The International Monetary Fund has cut its growth forecast for the UK economy in 2017, its first downgrade since the immediate aftermath of the Brexit vote last year.
In an update to its World Economic Outlook, the IMF said annual GDP would expand 1.7 per cent this year, compared to a forecast of 2 per cent growth made in April. The 2018 forecast was unchanged at 1.5 per cent.
Having warned of an immediate hit to the UK economy following last June’s referendum result, the IMF was forced to change course on its outlook on the British economy – reversing almost all of its initial post-referendum downgrades from October as evidence showed consumer spending was propping up growth.
But rising inflation, stoked by the weaker pound, is pinching household spending in 2017 as Brexit negotiations have kicked off.
The Washington-based fund warned the UK’s negotiations over its “post-Brexit arrangements” were one of the policy uncertainties posing a risk to the medium-term outlook for the world economy.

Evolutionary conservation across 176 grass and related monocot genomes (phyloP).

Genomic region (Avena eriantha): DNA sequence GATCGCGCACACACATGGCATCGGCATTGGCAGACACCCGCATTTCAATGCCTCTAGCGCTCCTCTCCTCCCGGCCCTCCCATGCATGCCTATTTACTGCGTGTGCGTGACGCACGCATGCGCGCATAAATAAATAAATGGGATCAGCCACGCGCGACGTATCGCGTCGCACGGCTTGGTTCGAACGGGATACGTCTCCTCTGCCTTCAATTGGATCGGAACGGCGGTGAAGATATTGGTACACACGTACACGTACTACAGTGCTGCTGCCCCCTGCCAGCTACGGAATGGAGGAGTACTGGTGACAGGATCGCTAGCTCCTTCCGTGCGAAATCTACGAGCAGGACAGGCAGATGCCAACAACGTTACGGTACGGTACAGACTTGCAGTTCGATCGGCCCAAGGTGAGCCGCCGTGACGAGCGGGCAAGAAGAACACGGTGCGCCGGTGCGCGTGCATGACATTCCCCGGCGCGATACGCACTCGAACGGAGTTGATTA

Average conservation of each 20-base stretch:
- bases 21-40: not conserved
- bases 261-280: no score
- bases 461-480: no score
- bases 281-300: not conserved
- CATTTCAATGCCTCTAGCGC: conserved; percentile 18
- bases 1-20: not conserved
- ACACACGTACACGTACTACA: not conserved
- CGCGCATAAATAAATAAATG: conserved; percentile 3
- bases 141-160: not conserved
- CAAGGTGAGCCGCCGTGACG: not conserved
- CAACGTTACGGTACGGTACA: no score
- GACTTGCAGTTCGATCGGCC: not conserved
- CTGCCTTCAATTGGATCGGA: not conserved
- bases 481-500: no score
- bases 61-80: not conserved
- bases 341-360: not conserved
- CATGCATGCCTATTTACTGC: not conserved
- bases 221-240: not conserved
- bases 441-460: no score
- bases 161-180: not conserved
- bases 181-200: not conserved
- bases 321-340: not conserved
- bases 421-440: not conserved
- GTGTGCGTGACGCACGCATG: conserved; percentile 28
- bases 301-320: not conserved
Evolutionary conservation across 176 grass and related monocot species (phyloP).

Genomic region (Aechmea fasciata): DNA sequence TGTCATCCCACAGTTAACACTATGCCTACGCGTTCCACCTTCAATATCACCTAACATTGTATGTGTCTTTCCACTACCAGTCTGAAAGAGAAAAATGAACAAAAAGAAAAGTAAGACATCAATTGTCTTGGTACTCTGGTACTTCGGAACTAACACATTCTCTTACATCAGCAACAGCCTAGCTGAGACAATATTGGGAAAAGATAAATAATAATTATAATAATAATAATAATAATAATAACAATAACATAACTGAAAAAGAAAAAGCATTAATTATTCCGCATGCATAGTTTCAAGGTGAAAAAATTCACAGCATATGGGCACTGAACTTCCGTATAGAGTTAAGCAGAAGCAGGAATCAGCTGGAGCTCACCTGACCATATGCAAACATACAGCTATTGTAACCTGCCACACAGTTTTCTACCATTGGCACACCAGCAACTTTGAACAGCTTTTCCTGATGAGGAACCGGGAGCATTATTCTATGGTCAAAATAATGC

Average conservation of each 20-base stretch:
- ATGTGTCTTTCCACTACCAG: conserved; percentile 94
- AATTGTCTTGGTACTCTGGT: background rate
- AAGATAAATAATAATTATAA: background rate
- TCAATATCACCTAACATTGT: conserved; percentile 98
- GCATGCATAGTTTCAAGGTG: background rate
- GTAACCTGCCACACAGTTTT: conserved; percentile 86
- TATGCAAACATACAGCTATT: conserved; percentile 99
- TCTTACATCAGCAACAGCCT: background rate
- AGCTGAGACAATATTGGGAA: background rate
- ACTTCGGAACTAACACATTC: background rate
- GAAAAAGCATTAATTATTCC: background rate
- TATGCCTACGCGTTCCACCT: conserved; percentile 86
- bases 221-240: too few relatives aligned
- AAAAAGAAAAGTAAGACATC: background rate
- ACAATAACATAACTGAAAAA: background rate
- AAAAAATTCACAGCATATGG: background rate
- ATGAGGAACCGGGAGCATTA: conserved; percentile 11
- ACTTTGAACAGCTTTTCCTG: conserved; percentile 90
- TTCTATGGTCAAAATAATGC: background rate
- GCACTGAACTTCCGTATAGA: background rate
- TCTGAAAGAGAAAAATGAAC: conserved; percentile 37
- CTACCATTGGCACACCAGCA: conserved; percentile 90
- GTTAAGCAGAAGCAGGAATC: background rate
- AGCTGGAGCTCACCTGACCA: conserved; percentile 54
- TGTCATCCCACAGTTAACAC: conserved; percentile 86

“The ultimate impact of Brexit on the United Kingdom remains unclear”, said Maurice Obstfeld, the IMF economic counsellor.
The 0.3 percentage point cut for the UK was the biggest downgrade of any advanced economy, as the IMF kept its global forecast unchanged at 3.5 per cent. Forecasts for the eurozone were raised from 1.7 per cent to 1.9 per cent this year as the single currency area’s recovery has picked up momentum this year.
The UK Treasury said the growth cut “underscores exactly why our plans to increase productivity and ensure we get the very best deal with the EU, are vitally important”.
UK economists will be keeping a close eye on the latest quarterly GDP figures out this week for signs of a rebound in activity after growth slumped to a 0.2 per cent pace in the three months to the end of March. That marked a sharp slowdown from the 0.7 per cent pace recorded at the end of 2016.
The IMF’s new forecast is just below that of the Bank of England’s which expect the UK to expand by 1.9 per cent this year.